Weekly Harvest Newsletter
Sustainable Agriculture News Briefs - May 23, 2018
Weekly sustainable agriculture news and resources gleaned from the Internet by NCAT staff for the ATTRA Sustainable Agriculture website. The Weekly Harvest Newsletter is also available online.
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The National Center for Appropriate Technology (NCAT) is seeking an Outreach Specialist to identify new clients, and coordinate and manage the promotion of goods and services produced by NCAT. Special emphasis will be placed on Internet promotion through social media. The position will be located at NCAT’s Headquarters Office in Butte, Montana. Applications will be accepted through June 22, 2018, or until suitable candidates can be identified.
News & Resources
- Organic Industry Survey Shows Steady Growth
- Research Explores Legumes' Role in Sustainable Agriculture
- Grassland Productivity Forecast Debuts for Northern Great Plains
- Study Reveals Job-Creation Role of Native Predators
- Biologicals Aid Strawberry Producers
- Seed-Saving Training Offered for Agriculture Professionals
- Mountain Rose Herbs Giving Project
- Northeast SARE Research and Education Grant Program
- Great Plains Center for Agricultural Health Pilot Grant Program
- Conservation in Action Tour
- Transitioning to Organic with a Cover Crop Champion
- MOFGA Tree Fodder Day
News & Resources
Organic Industry Survey Shows Steady Growth
The Organic Trade Association's 2018 Organic Industry Survey shows that organic sales in the United States totaled $49.4 billion in 2017, up 6.4% from the previous year. The survey also found that organic now accounts for 5.5% of retail food sales in the United States. Fruits and vegetables continued to be the largest organic-food category.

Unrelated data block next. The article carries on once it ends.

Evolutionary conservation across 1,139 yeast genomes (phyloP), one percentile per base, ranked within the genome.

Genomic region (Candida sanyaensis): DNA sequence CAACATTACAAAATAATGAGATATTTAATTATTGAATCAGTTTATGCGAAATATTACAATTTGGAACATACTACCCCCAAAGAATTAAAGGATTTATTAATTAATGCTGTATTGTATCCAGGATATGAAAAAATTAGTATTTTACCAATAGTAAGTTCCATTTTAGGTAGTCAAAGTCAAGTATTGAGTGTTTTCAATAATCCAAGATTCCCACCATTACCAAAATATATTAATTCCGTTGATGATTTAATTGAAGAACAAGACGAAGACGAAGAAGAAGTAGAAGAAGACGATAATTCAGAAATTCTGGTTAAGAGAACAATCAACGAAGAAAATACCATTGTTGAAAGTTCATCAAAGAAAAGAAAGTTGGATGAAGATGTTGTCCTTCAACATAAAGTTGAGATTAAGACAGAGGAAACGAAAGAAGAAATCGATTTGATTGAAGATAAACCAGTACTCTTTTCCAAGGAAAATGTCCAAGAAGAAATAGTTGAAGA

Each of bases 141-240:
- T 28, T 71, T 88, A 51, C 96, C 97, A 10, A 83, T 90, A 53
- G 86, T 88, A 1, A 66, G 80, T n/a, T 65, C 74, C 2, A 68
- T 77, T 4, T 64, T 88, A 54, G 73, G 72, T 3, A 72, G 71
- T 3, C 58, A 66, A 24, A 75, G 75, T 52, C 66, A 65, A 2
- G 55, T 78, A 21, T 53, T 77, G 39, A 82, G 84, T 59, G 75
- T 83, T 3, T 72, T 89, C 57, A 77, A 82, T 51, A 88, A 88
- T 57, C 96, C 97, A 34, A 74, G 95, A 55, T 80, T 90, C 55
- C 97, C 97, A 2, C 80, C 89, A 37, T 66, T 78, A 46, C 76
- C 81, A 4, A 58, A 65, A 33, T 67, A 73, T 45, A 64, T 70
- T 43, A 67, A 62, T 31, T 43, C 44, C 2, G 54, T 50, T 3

Research Explores Legumes' Role in Sustainable Agriculture
An international team of researchers has been exploring the role that legumes can play in sustainable agriculture. They found that growing more legumes in place of cereal grains will use less nitrogen fertilizer and water and contribute nitrogen to soil. Substituting legumes for cereal grains in feed and food would also mean less energy consumption by agriculture, and less greenhouse-gas production.
Grassland Productivity Forecast Debuts for Northern Great Plains
USDA Agricultural Research Service, National Drought Mitigation Center, Colorado State University, and the University of Arizona have developed Grass-Cast, an innovative new grassland productivity forecast. Grass-Cast uses historical data about weather and vegetation growth—combined with seasonal precipitation forecasts—to predict if rangelands in individual counties in the Northern Great Plains are likely to produce above-normal, near-normal, or below-normal amounts of vegetation for grazing.
Related ATTRA Publication: Pasture, Rangeland, and Grazing Management
Study Reveals Job-Creation Role of Native Predators
Researchers at Michigan State University measured the job-creation value of ecosystem services provided by American kestrels as they dine on fruit-eating insects, mammals, and birds. This study revealed that for every dollar growers spend on building nest boxes around orchards to attract kestrels, $84 to $357 of sweet cherries are saved from fruit-eating birds. Furthermore, models predict that increased Michigan sweet-cherry production attributed to reduced bird damage could generate 46 to 50 jobs.
Related ATTRA Publication: Farmscaping to Enhance Biological Control
Biologicals Aid Strawberry Producers
A University of California Cooperative Extension Strawberry Field Day highlighted results of research on biological and synthetic amendments to improve strawberry-plant health, berry quality, and yield. Strawberry growers who no longer have methyl bromide as an option for pest control are looking for alternatives. Preliminary results of the study are available online.